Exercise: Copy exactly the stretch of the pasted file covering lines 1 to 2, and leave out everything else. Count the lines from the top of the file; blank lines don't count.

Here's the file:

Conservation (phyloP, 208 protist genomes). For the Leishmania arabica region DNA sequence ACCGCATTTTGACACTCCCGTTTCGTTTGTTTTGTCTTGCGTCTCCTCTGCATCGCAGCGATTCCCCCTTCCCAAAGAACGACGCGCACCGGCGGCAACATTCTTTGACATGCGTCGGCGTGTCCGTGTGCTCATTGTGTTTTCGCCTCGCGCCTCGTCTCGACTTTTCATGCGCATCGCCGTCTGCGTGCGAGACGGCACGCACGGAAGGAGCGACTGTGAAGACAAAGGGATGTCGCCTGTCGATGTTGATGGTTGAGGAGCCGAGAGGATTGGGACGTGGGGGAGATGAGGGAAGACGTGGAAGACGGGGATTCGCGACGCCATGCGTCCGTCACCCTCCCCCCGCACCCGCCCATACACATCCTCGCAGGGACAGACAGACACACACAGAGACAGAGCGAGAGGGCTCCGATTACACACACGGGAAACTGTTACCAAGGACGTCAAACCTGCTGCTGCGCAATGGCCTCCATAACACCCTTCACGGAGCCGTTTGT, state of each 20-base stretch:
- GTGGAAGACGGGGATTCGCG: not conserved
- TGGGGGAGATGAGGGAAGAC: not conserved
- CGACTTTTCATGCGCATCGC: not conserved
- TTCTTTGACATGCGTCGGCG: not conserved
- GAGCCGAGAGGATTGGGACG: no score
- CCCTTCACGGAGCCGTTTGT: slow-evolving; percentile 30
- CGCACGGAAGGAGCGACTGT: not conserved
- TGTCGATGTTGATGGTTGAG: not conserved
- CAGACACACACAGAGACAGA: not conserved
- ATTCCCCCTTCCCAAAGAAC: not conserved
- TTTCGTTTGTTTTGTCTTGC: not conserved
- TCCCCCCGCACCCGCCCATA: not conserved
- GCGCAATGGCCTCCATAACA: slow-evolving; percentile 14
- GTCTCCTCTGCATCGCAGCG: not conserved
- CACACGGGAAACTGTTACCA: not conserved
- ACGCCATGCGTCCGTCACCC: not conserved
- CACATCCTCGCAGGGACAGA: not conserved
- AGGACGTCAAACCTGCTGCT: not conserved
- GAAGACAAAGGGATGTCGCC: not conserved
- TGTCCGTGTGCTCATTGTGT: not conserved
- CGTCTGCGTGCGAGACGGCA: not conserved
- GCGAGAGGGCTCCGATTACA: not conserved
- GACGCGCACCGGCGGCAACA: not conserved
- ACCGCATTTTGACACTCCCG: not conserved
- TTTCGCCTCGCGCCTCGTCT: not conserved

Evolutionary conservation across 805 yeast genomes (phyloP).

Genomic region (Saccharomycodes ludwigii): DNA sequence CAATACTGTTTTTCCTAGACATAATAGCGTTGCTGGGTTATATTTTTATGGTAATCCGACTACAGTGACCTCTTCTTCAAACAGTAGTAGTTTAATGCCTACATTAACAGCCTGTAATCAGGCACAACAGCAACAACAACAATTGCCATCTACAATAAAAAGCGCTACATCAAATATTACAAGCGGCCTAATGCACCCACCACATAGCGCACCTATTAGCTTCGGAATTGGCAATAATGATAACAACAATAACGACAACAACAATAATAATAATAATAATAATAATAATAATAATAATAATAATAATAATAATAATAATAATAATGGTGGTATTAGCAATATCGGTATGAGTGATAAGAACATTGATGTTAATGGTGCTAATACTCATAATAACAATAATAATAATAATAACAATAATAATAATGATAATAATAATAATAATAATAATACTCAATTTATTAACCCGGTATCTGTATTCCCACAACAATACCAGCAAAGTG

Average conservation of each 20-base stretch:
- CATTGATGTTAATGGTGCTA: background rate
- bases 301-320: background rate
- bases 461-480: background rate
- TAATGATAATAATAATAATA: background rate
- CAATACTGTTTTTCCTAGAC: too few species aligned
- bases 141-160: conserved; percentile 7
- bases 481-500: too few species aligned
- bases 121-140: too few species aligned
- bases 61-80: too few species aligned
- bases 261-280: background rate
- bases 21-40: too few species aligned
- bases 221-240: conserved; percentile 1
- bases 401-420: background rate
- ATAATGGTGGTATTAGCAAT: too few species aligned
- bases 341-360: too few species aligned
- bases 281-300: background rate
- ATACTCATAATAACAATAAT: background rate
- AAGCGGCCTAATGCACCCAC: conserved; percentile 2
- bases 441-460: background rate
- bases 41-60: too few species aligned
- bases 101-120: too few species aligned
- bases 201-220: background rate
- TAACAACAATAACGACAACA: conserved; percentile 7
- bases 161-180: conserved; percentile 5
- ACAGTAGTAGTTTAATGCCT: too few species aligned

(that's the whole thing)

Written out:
Conservation (phyloP, 208 protist genomes). For the Leishmania arabica region DNA sequence ACCGCATTTTGACACTCCCGTTTCGTTTGTTTTGTCTTGCGTCTCCTCTGCATCGCAGCGATTCCCCCTTCCCAAAGAACGACGCGCACCGGCGGCAACATTCTTTGACATGCGTCGGCGTGTCCGTGTGCTCATTGTGTTTTCGCCTCGCGCCTCGTCTCGACTTTTCATGCGCATCGCCGTCTGCGTGCGAGACGGCACGCACGGAAGGAGCGACTGTGAAGACAAAGGGATGTCGCCTGTCGATGTTGATGGTTGAGGAGCCGAGAGGATTGGGACGTGGGGGAGATGAGGGAAGACGTGGAAGACGGGGATTCGCGACGCCATGCGTCCGTCACCCTCCCCCCGCACCCGCCCATACACATCCTCGCAGGGACAGACAGACACACACAGAGACAGAGCGAGAGGGCTCCGATTACACACACGGGAAACTGTTACCAAGGACGTCAAACCTGCTGCTGCGCAATGGCCTCCATAACACCCTTCACGGAGCCGTTTGT, state of each 20-base stretch:
- GTGGAAGACGGGGATTCGCG: not conserved